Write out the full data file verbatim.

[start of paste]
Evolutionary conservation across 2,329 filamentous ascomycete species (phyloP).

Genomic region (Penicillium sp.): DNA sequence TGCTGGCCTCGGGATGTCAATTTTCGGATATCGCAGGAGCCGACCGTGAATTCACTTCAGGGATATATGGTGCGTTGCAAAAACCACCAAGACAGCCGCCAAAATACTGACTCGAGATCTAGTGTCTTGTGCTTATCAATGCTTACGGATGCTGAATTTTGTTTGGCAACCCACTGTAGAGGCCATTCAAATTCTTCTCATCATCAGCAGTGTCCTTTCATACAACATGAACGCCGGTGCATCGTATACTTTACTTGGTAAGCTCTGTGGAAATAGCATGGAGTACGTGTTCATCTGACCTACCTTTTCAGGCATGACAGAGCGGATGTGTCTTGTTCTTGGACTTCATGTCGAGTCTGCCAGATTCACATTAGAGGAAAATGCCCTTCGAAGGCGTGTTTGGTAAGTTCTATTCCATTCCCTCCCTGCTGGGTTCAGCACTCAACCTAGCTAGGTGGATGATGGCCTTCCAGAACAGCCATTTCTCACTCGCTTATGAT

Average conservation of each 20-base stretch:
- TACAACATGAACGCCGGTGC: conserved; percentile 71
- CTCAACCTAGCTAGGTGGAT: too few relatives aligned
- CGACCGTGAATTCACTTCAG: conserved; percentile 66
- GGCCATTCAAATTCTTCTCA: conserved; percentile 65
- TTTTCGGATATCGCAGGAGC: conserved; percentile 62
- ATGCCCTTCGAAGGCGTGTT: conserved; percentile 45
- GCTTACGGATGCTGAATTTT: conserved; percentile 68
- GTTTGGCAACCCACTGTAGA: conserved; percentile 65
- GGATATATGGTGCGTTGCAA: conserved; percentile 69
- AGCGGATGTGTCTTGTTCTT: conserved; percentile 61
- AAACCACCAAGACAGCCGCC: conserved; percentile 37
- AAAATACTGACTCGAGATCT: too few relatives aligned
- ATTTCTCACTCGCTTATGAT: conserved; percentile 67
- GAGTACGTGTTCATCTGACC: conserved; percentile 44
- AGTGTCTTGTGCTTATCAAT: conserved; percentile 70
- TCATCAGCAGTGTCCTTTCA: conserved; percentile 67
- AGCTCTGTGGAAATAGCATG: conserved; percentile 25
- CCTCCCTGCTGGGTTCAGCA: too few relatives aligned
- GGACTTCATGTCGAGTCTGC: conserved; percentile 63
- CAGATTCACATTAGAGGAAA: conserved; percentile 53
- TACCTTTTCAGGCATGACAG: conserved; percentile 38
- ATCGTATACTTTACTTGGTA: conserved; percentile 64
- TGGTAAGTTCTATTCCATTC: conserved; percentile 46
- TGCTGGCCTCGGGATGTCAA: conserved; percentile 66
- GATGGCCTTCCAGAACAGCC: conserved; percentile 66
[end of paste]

Evolutionary conservation across 2,329 filamentous ascomycete species (phyloP).

Genomic region (Penicillium sp.): DNA sequence TGCTGGCCTCGGGATGTCAATTTTCGGATATCGCAGGAGCCGACCGTGAATTCACTTCAGGGATATATGGTGCGTTGCAAAAACCACCAAGACAGCCGCCAAAATACTGACTCGAGATCTAGTGTCTTGTGCTTATCAATGCTTACGGATGCTGAATTTTGTTTGGCAACCCACTGTAGAGGCCATTCAAATTCTTCTCATCATCAGCAGTGTCCTTTCATACAACATGAACGCCGGTGCATCGTATACTTTACTTGGTAAGCTCTGTGGAAATAGCATGGAGTACGTGTTCATCTGACCTACCTTTTCAGGCATGACAGAGCGGATGTGTCTTGTTCTTGGACTTCATGTCGAGTCTGCCAGATTCACATTAGAGGAAAATGCCCTTCGAAGGCGTGTTTGGTAAGTTCTATTCCATTCCCTCCCTGCTGGGTTCAGCACTCAACCTAGCTAGGTGGATGATGGCCTTCCAGAACAGCCATTTCTCACTCGCTTATGAT

Average conservation of each 20-base stretch:
- TACAACATGAACGCCGGTGC: conserved; percentile 71
- CTCAACCTAGCTAGGTGGAT: too few relatives aligned
- CGACCGTGAATTCACTTCAG: conserved; percentile 66
- GGCCATTCAAATTCTTCTCA: conserved; percentile 65
- TTTTCGGATATCGCAGGAGC: conserved; percentile 62
- ATGCCCTTCGAAGGCGTGTT: conserved; percentile 45
- GCTTACGGATGCTGAATTTT: conserved; percentile 68
- GTTTGGCAACCCACTGTAGA: conserved; percentile 65
- GGATATATGGTGCGTTGCAA: conserved; percentile 69
- AGCGGATGTGTCTTGTTCTT: conserved; percentile 61
- AAACCACCAAGACAGCCGCC: conserved; percentile 37
- AAAATACTGACTCGAGATCT: too few relatives aligned
- ATTTCTCACTCGCTTATGAT: conserved; percentile 67
- GAGTACGTGTTCATCTGACC: conserved; percentile 44
- AGTGTCTTGTGCTTATCAAT: conserved; percentile 70
- TCATCAGCAGTGTCCTTTCA: conserved; percentile 67
- AGCTCTGTGGAAATAGCATG: conserved; percentile 25
- CCTCCCTGCTGGGTTCAGCA: too few relatives aligned
- GGACTTCATGTCGAGTCTGC: conserved; percentile 63
- CAGATTCACATTAGAGGAAA: conserved; percentile 53
- TACCTTTTCAGGCATGACAG: conserved; percentile 38
- ATCGTATACTTTACTTGGTA: conserved; percentile 64
- TGGTAAGTTCTATTCCATTC: conserved; percentile 46
- TGCTGGCCTCGGGATGTCAA: conserved; percentile 66
- GATGGCCTTCCAGAACAGCC: conserved; percentile 66